Regarding test scores, wirehouse data has concluded that reps that passed in the 70% to 80% range were far more likely to be successful advisors than reps that tested at 90% or above. Those that scored unusually high generally lacked the social skills necessary to build and maintain a book, and were better suited to becoming CFAs working in more technical roles that require less social interaction.
I chalked it up to the fact that they weren’t deep thinkers, which enabled them to slip further into the necessary brainwashed condition that all successful salespeople must. If you’re thinking too much about something you are supposed to sell, then doubt enters the equation. Doubt lessens the degree of aggression with which you go about your appointed task.
It is somewhat depressing to contemplate a career in which being too smart is a drawback. In other personnel news, “Some of the world’s biggest hedge funds, including Man GLG, Brevan Howard and Tudor Investment Corporation, have been forced to design new training programmes because they can no longer count on attracting seasoned traders from Wall Street and the City of London.”
People are worried about bond market liquidity and swap spreads.
Those worries are collected in this delightful Tracy Alloway piece on “Six Strange Things That Have Been Happening in Financial Markets,” along with “fractured repo rates,” rising negative basis, four-plus-standard-deviation moves across asset classes, and the volatility of volatility. What a time to be alive, when these are our worries. Imagine telling a medieval peasant that what’s keeping you up at night is the divergence between GCF and triparty repo financing rates. Some of these things — swap spreads, liquidity, fractured repo — seem to be mostly about how post-crisis bank regulation will shake out, but let me say one thing about swap spreads. Here’s Alloway:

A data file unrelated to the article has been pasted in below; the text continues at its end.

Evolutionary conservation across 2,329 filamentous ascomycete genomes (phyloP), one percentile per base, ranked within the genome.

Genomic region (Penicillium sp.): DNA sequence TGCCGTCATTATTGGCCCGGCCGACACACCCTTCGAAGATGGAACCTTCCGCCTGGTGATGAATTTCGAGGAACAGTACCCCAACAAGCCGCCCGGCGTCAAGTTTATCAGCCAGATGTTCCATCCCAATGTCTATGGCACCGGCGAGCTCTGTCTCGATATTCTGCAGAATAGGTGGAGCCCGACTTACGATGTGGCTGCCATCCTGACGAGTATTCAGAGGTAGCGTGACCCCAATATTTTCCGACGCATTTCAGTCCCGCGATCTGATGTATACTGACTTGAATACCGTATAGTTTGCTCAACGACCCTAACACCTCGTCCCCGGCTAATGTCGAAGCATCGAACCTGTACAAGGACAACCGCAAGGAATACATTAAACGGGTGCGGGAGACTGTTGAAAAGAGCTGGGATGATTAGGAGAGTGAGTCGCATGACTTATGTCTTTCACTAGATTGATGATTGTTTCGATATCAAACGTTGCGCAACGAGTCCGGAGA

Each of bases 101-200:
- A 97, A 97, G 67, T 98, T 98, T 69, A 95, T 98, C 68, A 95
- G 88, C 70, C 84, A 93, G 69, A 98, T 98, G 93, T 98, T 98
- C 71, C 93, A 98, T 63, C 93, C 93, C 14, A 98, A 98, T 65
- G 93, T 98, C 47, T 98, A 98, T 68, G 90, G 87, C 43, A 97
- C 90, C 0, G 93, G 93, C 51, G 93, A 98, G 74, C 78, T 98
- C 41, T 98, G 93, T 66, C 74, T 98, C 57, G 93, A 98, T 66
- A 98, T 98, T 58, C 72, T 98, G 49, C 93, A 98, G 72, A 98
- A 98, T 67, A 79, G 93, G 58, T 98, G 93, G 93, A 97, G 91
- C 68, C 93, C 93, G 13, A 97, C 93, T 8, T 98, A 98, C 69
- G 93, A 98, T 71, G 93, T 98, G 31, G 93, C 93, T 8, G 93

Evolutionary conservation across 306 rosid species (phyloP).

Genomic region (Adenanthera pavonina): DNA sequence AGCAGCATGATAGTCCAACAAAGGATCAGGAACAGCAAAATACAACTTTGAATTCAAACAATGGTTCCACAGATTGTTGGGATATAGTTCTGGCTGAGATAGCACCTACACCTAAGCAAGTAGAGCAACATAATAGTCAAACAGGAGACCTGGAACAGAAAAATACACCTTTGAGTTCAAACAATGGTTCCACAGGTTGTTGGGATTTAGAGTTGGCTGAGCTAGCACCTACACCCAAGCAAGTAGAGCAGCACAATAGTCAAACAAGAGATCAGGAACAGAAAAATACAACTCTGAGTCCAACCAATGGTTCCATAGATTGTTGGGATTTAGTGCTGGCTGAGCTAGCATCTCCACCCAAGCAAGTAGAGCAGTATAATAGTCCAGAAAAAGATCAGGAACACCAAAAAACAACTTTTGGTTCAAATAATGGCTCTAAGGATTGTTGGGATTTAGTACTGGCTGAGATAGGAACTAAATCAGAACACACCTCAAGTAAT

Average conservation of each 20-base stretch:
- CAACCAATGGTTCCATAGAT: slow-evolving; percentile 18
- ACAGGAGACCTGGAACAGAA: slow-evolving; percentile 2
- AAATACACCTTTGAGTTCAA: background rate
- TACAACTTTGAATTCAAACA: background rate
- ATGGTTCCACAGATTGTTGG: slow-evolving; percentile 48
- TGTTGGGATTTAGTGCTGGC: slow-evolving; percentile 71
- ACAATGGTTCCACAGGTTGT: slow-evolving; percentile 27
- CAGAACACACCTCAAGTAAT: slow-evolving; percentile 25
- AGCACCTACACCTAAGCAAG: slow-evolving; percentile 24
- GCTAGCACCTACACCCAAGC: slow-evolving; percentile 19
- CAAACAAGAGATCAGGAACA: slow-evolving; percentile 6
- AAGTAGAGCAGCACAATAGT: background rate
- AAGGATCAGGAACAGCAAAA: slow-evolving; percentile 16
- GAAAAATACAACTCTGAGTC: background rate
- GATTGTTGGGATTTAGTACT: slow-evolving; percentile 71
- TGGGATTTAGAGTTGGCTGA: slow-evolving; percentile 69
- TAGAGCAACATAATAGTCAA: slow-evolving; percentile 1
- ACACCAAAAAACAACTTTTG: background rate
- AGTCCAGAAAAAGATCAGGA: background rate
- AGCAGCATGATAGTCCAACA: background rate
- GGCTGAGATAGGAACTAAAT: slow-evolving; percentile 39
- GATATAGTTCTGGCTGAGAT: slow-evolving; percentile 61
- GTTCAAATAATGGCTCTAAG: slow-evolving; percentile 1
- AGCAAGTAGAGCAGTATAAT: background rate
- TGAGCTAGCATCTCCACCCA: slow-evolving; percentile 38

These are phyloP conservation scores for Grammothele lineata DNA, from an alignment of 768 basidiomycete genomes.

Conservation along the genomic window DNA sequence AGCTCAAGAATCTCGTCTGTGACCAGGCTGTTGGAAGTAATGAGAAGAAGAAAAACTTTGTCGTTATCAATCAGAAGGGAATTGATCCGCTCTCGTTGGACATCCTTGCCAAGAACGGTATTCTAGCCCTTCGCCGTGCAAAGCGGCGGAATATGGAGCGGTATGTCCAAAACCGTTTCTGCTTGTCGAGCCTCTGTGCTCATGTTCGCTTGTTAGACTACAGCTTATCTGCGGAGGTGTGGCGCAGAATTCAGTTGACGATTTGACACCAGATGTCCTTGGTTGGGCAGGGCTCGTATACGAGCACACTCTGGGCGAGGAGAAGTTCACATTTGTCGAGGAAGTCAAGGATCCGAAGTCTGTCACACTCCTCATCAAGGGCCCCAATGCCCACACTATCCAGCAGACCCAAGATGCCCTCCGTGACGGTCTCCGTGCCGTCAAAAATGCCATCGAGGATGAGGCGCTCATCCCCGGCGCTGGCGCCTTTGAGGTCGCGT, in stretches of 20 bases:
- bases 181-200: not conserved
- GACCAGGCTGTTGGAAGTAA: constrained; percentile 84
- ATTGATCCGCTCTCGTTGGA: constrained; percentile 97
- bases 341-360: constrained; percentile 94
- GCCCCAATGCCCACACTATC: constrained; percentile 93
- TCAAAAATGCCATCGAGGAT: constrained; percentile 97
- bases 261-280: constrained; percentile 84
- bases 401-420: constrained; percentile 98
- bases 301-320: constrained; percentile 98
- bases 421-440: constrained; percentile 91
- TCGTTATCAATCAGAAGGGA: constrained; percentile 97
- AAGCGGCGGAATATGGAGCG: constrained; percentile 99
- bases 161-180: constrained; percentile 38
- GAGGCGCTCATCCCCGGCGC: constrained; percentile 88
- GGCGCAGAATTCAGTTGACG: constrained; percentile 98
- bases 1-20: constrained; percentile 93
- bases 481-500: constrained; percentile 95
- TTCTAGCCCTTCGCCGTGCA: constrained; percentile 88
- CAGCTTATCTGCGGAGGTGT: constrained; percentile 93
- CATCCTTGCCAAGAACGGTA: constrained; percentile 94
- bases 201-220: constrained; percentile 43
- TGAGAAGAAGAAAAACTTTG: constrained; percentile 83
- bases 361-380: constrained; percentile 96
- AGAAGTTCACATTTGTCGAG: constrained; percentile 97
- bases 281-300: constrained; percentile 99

At issue is the fact that swap rates—or rates charged for interest rate swaps—have dipped below yields on equivalent U.S. Treasuries, indicating that investors are charging less to deal with banks and corporations than with the U.S. government. Such a thing should never happen, as U.S. Treasuries theoretically represent the “risk-free” rate while swap rates are imbued with significant counterparty risk that should demand a premium.
I grew up thinking of swap rates as sort of long-term Libor; a five-year swap rate is the fixed-rate equivalent of five years of three-month Libor . And I grew up — in the dark ages before the crisis — thinking of Libor as the risk-free rate. Meh, sure, it had an element of bank credit, but why would a bank ever default on a derivative? One element of the tightening of swap spreads — because of capital requirements, because of swap clearing, because of better Libor measurement, etc. — is that Libor is again starting to look a bit more like a risk-free rate.
I wrote about Valeant and Pershing Square and Allergan and insider trading. Elsewhere: “Valeant played a key role in building, operating Philidor RX.” And: “Huge Valeant Stake Exposes Rift at Sequoia Fund.” (Not Sequoia Capital, the other one.)
“A luxury suite where customers of its Citigold service can drink a free cappuccino, use free office and conferencing space for personal or business meetings and meet with a Citi financial adviser.” Fed Weighs Tightening Revolving-Door Curbs. “What trades?” LoanDepot Postpones IPO. How a Company Can Be Both Downgraded and Upgraded. Blackstone’s PIPE Smokes LBO Hopes. Hedge Funds + Leverage Are Hot Formula for Canada Pension Plans. Izabella Kaminska on the art market. The Fed’s Ties to the Barbie Doll. A judge used Taylor Swift song puns to dismiss a case against Taylor Swift. “The bank fraud charge relates to Harley’s attempt to deposit two phony $500 million checks purportedly issued by the Federal Reserve Bank of New York into several financial institutions.” Dog food. How to Tie Your Shoes.